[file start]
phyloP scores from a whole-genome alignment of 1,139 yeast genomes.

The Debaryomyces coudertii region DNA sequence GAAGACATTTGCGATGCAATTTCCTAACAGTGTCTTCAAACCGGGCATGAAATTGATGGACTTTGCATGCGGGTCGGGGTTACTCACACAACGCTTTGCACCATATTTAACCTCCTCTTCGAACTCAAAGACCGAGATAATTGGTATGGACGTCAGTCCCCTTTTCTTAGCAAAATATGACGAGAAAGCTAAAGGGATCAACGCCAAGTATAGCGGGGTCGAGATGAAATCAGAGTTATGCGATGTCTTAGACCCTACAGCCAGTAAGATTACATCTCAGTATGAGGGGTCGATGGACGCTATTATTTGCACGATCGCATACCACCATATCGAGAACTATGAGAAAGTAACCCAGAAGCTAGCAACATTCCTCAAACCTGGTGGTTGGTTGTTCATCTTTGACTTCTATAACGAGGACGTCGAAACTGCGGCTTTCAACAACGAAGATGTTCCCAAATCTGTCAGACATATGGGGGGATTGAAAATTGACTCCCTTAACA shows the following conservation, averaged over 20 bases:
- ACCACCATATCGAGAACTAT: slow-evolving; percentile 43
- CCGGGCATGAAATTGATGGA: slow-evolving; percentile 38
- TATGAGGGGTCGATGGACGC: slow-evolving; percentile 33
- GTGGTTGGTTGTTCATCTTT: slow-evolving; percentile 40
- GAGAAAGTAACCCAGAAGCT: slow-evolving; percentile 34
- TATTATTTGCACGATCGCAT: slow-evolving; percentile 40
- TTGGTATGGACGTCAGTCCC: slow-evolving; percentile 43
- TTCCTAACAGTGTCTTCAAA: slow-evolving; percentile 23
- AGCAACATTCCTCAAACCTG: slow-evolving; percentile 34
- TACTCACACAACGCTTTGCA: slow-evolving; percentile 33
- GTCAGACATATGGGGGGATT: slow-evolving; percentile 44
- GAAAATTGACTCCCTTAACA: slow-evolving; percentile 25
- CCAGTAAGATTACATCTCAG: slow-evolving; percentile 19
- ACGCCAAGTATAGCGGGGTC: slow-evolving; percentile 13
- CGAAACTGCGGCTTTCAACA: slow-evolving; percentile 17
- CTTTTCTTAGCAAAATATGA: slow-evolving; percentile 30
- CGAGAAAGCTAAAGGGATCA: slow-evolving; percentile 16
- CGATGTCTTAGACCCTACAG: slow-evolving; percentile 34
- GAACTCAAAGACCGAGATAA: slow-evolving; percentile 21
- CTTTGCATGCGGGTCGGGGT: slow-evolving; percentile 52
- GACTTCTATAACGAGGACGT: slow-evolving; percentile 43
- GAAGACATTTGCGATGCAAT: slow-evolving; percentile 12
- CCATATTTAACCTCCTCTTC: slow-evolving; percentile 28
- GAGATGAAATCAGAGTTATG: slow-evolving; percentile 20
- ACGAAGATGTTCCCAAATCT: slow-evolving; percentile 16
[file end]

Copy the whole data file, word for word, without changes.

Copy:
phyloP scores from a whole-genome alignment of 1,139 yeast genomes.

The Debaryomyces coudertii region DNA sequence GAAGACATTTGCGATGCAATTTCCTAACAGTGTCTTCAAACCGGGCATGAAATTGATGGACTTTGCATGCGGGTCGGGGTTACTCACACAACGCTTTGCACCATATTTAACCTCCTCTTCGAACTCAAAGACCGAGATAATTGGTATGGACGTCAGTCCCCTTTTCTTAGCAAAATATGACGAGAAAGCTAAAGGGATCAACGCCAAGTATAGCGGGGTCGAGATGAAATCAGAGTTATGCGATGTCTTAGACCCTACAGCCAGTAAGATTACATCTCAGTATGAGGGGTCGATGGACGCTATTATTTGCACGATCGCATACCACCATATCGAGAACTATGAGAAAGTAACCCAGAAGCTAGCAACATTCCTCAAACCTGGTGGTTGGTTGTTCATCTTTGACTTCTATAACGAGGACGTCGAAACTGCGGCTTTCAACAACGAAGATGTTCCCAAATCTGTCAGACATATGGGGGGATTGAAAATTGACTCCCTTAACA shows the following conservation, averaged over 20 bases:
- ACCACCATATCGAGAACTAT: slow-evolving; percentile 43
- CCGGGCATGAAATTGATGGA: slow-evolving; percentile 38
- TATGAGGGGTCGATGGACGC: slow-evolving; percentile 33
- GTGGTTGGTTGTTCATCTTT: slow-evolving; percentile 40
- GAGAAAGTAACCCAGAAGCT: slow-evolving; percentile 34
- TATTATTTGCACGATCGCAT: slow-evolving; percentile 40
- TTGGTATGGACGTCAGTCCC: slow-evolving; percentile 43
- TTCCTAACAGTGTCTTCAAA: slow-evolving; percentile 23
- AGCAACATTCCTCAAACCTG: slow-evolving; percentile 34
- TACTCACACAACGCTTTGCA: slow-evolving; percentile 33
- GTCAGACATATGGGGGGATT: slow-evolving; percentile 44
- GAAAATTGACTCCCTTAACA: slow-evolving; percentile 25
- CCAGTAAGATTACATCTCAG: slow-evolving; percentile 19
- ACGCCAAGTATAGCGGGGTC: slow-evolving; percentile 13
- CGAAACTGCGGCTTTCAACA: slow-evolving; percentile 17
- CTTTTCTTAGCAAAATATGA: slow-evolving; percentile 30
- CGAGAAAGCTAAAGGGATCA: slow-evolving; percentile 16
- CGATGTCTTAGACCCTACAG: slow-evolving; percentile 34
- GAACTCAAAGACCGAGATAA: slow-evolving; percentile 21
- CTTTGCATGCGGGTCGGGGT: slow-evolving; percentile 52
- GACTTCTATAACGAGGACGT: slow-evolving; percentile 43
- GAAGACATTTGCGATGCAAT: slow-evolving; percentile 12
- CCATATTTAACCTCCTCTTC: slow-evolving; percentile 28
- GAGATGAAATCAGAGTTATG: slow-evolving; percentile 20
- ACGAAGATGTTCCCAAATCT: slow-evolving; percentile 16